I’m joining Iron Blogger Berlin


Wired, laptop, lemonade. What more to ask for?

We should blog more. I want to blog more, and more regularly. So I’m joining Iron Blogger Berlin, which Michelle and Nicole just started. Iron Blogger is inspired by Joi Ito, who was in turn inspired by Mako. It’s quite straight forward:

Iron Blogger is a blogging and drinking club. The rules are pretty simple:

  • Blog at least once a week.
  • If you fail to do so, pay €5 into a common pool.
  • When the pool is big enough, the group uses it to pay for drinks and snacks at a meet-up for all the participants.

So, I’m in. And from what I hear, a nice small group is getting together to kick this thing off. If you’re in Berlin and feel like this is for you, you might want to get in touch with Michelle, she should be able to set you up.

That said, I should get back to writing a blog post – I’m determined not to botch round 1.

Livebloggers wanted in Germany


Recently I’ve been getting more and more requests for liveblogging events. Since I rarely have the capacity to do this kind of stuff myself, I’m happy to pass on these requests. So I decided to start a little pool of folks who are willing to blog live from events. (I’m leaving this so vague on purpose since I get a wide spectrum of requests from minute-by-minute blogging to posting highlights to video coverage.)

So if you’re based in Germany and up for that kind of stuff, drop me a line. Best would be to include your conditions (voluntary or paid gigs, topics, etc.). Don’t forget to give me your contact details, too. (Of course I won’t sell this list, and won’t pass on your contact details unless you ask me to.)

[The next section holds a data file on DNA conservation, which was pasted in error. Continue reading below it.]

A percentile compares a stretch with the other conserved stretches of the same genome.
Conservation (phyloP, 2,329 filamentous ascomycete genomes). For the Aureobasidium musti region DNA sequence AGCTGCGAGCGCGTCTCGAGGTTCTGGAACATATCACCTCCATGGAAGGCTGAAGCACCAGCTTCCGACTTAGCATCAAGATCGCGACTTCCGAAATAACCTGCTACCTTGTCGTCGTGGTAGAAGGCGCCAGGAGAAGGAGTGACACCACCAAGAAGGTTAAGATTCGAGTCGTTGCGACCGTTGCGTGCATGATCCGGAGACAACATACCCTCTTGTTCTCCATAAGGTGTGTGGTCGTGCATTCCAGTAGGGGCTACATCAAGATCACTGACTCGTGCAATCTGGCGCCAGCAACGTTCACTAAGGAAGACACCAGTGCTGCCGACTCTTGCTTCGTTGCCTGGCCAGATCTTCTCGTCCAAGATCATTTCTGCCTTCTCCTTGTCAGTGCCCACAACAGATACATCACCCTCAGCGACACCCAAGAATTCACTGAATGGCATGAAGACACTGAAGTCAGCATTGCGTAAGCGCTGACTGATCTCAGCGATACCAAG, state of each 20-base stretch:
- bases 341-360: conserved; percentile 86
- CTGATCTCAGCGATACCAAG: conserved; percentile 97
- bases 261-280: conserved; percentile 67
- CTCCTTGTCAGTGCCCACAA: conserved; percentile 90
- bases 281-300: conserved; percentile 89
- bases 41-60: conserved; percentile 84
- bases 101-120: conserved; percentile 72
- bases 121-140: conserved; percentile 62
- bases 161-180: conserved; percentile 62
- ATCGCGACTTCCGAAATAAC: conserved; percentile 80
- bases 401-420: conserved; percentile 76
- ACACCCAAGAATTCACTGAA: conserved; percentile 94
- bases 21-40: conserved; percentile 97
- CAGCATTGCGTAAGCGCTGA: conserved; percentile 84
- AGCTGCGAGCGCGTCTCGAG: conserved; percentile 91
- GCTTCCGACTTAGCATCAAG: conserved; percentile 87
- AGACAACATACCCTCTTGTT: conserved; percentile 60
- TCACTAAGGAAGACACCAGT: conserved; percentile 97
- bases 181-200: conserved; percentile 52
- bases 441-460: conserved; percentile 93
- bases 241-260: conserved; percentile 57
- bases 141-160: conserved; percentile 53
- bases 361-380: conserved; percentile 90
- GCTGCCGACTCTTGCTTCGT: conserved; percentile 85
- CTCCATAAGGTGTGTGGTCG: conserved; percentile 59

Thanks, and happy liveblogging!

ps. Also, I’m organizing a blogger program for Deutsche Gamestage / Quo Vadis, if you’re interested in blogging from there (in German), drop me a line (peter at thewavingcat.com) and I can hook you up with a free ticket.

Zemanta: Semantic Blogging Made Easy


Image representing Zemanta as depicted in Crun...At Web 2.0 Expo Berlin I bumped into Andraž Tori, co-founder of Slovenian startup Zemanta. There here told me about Zemanta’s service: A plugin (for Firefox, or alternatively for several blogging platforms) that supports semantic blogging. Sounds trivial? It isn’t at all. Semantic blogging is great for both bloggers and the internet as a whole. Since then my life has been somewhat hectic, and as days passed I had it all in the back of my head, but never got around to trying out Zemanta.

For the web it means that the information is handled more orderly, and thereby becomes richer. If a service can figure out by itself that this file is a picture, taken at location X at time Y, you can build all kinds of cool things around those pieces of meta data.

For bloggers it means, as I’m experiencing while typing this post, some really helpful, easy-to-use extra features. More concretely – and I’m writing this as I’m looking at the Firefox plugin – I’m offered some images (like the one of Andraž and the company logo above) in a sidebar inside my WordPress. (Note: The image inserts look sort of code-heavy (lots of divs and stuff), apart from that it seems to be working a charm. Dragging and dropping the image seems to be a simple work-around here.)

Also, I’m offered “additional articles”, links from all over the web that seem to be relevant. With every semantically described post more data should become available here.

Some of the links offered to me for this post while writing it:

Again, in my editor the links get inserted somewhat awkwardly, but overall it works fine. Just make sure you know your WordPress. Below the textfield I’m offered all kinds of links to drag and drop. (I just inserted that last link because I was offered to. How cool is that?)